Sensory information is inherently ambiguous. The brain disambiguates this information by anticipating or predicting the sensory environment based on prior knowledge. Pellicano and Burr (2012) proposed that this process may be atypical in autism and that internal assumptions, or ‘‘priors,” may be underweighted or less used than in typical individuals. A robust internal assumption used by adults is the ‘‘light-from-above” prior, a bias to interpret ambiguous shading patterns as if formed by a light source located above (and slightly to the left) of the scene. We investigated whether autistic children (n = 18) use this prior to the same degree as typical children of similar age and intellectual ability (n = 18). Children were asked to judge the shape (concave or convex) of a shaded hexagon stimulus presented in 24 rotations. We estimated the relation between the proportion of convex judgments and stimulus orientation for each child and calculated the light source location most consistent with those judgments. Children behaved similarly to adults in this task, preferring to assume that the light source was from above left, when other interpretations were compatible with the shading evidence. Autistic and typical children used prior assumptions to the same extent to make sense of shading patterns. Future research should examine whether this prior is as adaptable (i.e., modifiable with training) in autistic children as it is in typical adults.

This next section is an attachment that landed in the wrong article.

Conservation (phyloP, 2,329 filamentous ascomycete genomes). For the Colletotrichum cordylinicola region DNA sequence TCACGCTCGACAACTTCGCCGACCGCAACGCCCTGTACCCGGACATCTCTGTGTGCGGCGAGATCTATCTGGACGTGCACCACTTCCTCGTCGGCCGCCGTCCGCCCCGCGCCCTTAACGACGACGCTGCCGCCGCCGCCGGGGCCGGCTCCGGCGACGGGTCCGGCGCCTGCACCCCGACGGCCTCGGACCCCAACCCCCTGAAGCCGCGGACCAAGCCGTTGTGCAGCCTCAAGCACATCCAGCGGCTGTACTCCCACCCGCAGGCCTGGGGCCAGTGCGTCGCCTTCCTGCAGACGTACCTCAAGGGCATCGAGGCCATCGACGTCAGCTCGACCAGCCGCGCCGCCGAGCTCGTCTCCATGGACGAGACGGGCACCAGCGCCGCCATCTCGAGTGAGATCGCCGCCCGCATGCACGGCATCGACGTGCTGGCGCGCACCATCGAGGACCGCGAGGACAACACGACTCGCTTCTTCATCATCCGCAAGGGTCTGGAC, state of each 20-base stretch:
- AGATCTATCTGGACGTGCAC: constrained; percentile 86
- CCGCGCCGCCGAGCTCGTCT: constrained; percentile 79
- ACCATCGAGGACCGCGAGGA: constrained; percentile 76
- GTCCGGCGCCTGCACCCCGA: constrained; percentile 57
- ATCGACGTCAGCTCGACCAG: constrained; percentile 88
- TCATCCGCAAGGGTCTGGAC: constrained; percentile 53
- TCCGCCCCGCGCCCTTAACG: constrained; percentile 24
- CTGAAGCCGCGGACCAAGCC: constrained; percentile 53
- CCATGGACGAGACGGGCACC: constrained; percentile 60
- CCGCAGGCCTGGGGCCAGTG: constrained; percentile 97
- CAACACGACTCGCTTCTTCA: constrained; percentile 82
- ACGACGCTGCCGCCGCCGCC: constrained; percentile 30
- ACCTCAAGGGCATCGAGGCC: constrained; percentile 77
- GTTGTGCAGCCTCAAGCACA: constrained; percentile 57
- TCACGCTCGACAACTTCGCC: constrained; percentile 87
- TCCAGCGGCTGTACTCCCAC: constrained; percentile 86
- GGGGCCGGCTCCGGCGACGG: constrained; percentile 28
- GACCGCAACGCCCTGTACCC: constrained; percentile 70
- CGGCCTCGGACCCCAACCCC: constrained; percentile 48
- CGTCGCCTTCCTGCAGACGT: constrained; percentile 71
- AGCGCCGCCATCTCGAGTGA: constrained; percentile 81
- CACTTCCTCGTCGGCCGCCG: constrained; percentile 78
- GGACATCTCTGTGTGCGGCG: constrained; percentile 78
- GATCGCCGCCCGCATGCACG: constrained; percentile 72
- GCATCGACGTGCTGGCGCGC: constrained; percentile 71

- PerceptionAutismBayesian priorsLight-from-aboveDevelopmentBias